For me personally, it got to be too much. My life changed and I just couldn’t keep driving to the co-op pickup which was an hour away from me or devote the extra time for measuring meals for so many dogs. Plus, my husband really hated it and I got sick of defending my reasons to keep feeding the dogs raw.

In addition to those reasons, I just couldn’t justify the benefits anymore or lack of benefits in my case. I was already feeding a quality dry food prior to switching my dogs to raw and after feeding them raw for 2 years I just didn’t see any differences.

Feeding raw isn’t for everyone. I have nothing against those who do feed raw as long as it’s done correctly and your vet is OK with your choice. It makes complete sense to me. Dogs have evolved from wolves so why not feed them like wolves. It seems much more appetizing to feed them meat instead of dried out meat pebbles.

When you shop for meat if it’s on sale and take advantage of co-ops, feeding raw can cost less than feeding a quality dry food but for me it worked out to pretty much the same price. If price is a concern for you, going the commercial raw route will probably not be a good fit since it generally costs more.

If you feed or have fed prey model raw feel free to comment below and let me know how you like it. Also, if you have any questions about feeding your dog prey model raw, you can ask them below too.


  • Bhavik

    Really interesting article. I have a friend who is trying to domesticate a fox bit also owns a dog and is basically feeding them raw meat. I’ll definetly recommend this article to him. Not sure if this is a naive comment, but is it not a worry to feed dogs in essence food that they are not used to?

    • Missy

      It’s not naive at all, it’s just another diet people feed their dogs. When you want to switch your dog to a new kibble, you just add in more and more of the new kibble into the old for 3-5 days to let your dog adjust to the new kibble.

      You can’t do that with raw meat because kibble and raw meat are digested at different speeds, but you actually don’t need to. When you’re ready to start feeding raw, you would just stop feeding kibble one day and start feeding raw the next. There is no adjustment time needed for your dog’s body to get used to processing raw meat since they’re actually built to do so.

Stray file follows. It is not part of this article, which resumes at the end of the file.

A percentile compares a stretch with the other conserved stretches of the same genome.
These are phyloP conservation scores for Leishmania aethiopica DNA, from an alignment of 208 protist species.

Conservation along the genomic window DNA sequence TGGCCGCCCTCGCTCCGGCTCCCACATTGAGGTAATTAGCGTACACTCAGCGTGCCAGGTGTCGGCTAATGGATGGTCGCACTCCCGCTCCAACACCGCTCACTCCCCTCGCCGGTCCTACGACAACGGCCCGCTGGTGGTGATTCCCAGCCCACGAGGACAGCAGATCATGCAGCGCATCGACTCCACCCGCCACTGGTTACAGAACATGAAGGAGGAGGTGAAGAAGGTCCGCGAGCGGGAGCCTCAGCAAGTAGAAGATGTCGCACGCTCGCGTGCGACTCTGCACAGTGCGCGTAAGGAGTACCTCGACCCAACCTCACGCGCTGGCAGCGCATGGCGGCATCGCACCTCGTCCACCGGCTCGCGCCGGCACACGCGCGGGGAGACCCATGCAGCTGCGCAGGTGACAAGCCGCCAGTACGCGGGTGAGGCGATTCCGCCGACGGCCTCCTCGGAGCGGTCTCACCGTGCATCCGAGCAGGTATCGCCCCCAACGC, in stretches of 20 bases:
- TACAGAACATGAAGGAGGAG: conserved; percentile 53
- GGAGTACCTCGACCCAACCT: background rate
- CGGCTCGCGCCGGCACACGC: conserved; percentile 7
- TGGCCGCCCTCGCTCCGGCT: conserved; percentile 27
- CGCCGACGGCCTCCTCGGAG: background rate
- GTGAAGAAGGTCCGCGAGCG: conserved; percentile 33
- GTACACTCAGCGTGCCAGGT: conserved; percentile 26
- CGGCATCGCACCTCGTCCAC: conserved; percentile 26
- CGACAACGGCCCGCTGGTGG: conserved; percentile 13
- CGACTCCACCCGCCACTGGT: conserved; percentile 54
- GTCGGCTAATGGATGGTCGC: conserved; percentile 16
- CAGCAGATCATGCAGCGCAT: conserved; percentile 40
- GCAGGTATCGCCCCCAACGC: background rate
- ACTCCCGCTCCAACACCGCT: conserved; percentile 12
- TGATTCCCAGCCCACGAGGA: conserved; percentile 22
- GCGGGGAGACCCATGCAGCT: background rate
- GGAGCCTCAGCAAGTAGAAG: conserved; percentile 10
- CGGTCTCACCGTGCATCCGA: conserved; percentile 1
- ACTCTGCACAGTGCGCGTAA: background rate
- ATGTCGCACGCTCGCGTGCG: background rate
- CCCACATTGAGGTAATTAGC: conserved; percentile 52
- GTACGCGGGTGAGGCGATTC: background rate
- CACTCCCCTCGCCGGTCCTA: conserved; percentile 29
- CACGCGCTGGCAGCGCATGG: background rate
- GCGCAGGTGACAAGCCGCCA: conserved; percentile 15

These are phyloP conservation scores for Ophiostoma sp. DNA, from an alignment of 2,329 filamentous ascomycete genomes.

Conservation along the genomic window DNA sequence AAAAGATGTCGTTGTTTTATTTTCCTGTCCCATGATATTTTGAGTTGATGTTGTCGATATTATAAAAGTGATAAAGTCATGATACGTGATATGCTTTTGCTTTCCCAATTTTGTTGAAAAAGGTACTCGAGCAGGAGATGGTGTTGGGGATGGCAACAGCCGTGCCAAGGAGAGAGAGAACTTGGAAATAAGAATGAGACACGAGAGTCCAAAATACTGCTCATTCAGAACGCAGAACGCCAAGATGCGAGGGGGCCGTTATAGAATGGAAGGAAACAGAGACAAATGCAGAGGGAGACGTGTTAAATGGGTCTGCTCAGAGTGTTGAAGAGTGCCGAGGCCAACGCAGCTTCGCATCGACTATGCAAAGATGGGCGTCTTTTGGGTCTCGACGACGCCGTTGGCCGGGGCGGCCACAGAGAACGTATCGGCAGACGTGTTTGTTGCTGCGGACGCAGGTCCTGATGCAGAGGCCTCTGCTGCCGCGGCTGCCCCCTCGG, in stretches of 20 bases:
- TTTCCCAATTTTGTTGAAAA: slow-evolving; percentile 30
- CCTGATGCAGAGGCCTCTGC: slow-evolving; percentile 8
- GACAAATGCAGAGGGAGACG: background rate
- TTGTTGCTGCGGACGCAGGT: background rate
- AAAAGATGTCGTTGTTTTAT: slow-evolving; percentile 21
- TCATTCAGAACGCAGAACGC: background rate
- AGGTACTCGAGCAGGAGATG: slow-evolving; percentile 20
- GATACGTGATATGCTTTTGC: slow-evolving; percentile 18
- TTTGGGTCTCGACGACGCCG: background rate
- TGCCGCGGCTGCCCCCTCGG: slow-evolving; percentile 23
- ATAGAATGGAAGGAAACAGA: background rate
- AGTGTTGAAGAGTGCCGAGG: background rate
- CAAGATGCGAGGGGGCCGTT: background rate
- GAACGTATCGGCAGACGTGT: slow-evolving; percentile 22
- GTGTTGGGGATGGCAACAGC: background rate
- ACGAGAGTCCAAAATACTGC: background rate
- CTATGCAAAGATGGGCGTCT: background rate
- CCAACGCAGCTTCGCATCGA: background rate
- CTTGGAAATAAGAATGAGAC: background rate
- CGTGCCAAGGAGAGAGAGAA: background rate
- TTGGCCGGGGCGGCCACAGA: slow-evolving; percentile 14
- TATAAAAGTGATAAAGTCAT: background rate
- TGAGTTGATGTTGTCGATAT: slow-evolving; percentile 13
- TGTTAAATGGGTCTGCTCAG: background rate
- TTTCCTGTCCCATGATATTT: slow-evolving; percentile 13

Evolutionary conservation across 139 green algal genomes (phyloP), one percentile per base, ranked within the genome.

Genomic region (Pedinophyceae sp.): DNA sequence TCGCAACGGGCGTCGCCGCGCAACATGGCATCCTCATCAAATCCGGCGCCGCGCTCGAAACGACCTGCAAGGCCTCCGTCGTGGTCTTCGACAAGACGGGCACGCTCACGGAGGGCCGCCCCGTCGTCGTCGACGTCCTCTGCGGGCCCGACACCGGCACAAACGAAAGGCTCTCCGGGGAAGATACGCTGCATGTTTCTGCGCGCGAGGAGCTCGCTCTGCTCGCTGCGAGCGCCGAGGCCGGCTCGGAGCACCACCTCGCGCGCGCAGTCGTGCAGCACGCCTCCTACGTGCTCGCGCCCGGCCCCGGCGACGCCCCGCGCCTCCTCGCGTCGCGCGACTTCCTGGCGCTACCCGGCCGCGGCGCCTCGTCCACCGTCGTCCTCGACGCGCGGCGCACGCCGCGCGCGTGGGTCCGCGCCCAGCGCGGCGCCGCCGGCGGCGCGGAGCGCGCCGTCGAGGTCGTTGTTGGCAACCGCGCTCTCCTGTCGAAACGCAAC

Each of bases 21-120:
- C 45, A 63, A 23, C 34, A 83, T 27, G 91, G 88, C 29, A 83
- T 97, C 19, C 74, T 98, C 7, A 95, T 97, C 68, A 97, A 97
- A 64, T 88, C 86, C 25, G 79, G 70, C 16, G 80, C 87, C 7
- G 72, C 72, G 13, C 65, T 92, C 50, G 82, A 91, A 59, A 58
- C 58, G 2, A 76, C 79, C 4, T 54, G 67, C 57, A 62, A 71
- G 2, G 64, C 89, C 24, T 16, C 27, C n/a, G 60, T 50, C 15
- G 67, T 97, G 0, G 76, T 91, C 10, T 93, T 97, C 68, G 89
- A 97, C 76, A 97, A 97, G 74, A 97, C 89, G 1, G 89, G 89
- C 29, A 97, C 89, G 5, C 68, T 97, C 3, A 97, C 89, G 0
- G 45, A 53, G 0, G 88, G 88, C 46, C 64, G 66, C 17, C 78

• Effie

    I ‘ve got a lot of friends that use this diet with their dogs-all of them hunters. I was always wondering if it is, by any chance, advisable to dogs used for hunting. Can you enlight me?

    • Missy

      I don’t think hunting dogs get anything extra out of eating a raw diet, but if you’re a hunter you have a basically free and potentially unlimited source of food for your dog. Hunting dogs are active and definitely benefit from a high quality diet; you wouldn’t eat a diet of cake and candy if you’re training for a marathon. So basically, feeding hunting dogs a raw diet is really convenient for hunters since they already have access to different meats, bones, and organs and it just makes sense since they need their dogs at top condition to do their job well.

  • Shiloh Griffin

    I really enjoyed reading this article, Missy. I did not know that people did this. I mean it is kind of gross but also a really good idea. They were created to eat prey in the wild. I think I might look into this for my cats as well and I’m definitely going to send this to my roommate.

    This also reminded me of a TV show I watched several years ago. I think it was called “A Man among Wolves” or “The Real Wolf Man.” He raised these abandoned wolf pups and taught them everything their pack would teach them. He acted like a wolf & always wore the same clothes to smell like a wolf & so they recognized his smell. He became the alpha of their pack and so when he would drag in a big animal carcass, he would have to eat the liver because that’s what the alpha gets. Of course, he would always cook it before he brought it out there so he wouldn’t get sick. If you’ve never seen that show, you should try to find it and rent it, It’s really good and it helps you understand dogs.

    Thanks for such a cool post!


    • Missy

      I’ve never heard of that show but I’m definitely curious and will look for it.

      As for feeding your cats a raw diet, it’s a great idea. When I was feeding my dogs prey model, I had 2 spynx cats and fed them raw too. Cats are a little trickier to feed raw because they don’t make enough taurine on their own. A lot of people feed their cats ground raw, where the meat, bones, and organs are all ground together to resemble a hamburger like texture. The issue is when you grind up meat, some of the taurine is broken down and lost. It is recommended to feed cats the “moving” muscles – meaning the muscles that are used the most like hearts and legs/thighs – because they are highest in taurine. Since cats can only make a limited amount, it’s also generally advised to give them a taurine supplement. Just check with your vet and I’m sure he/she will help you out with that.


    • Missy

      It makes complete sense to me that feeding dogs would bring us closer. I’m always watching Animal Planet and they always use food for bonding, especially on those shows where a family is struggling with a pet. Jackson Galaxy does it on My Cat from Hell too, whichever person doesn’t like the cat or doesn’t have a good relationship has to be in charge of feeding it to bond. I believe Victoria Stillwell used to do the same thing on It’s Me or the Dog but her show isn’t on anymore. I believe Cesar Milian does the same thing too – the person who feeds the animal bonds with it.

      Thanks for the film suggestion, I will probably watch it today since we got 6 more inches of snow last night 🙂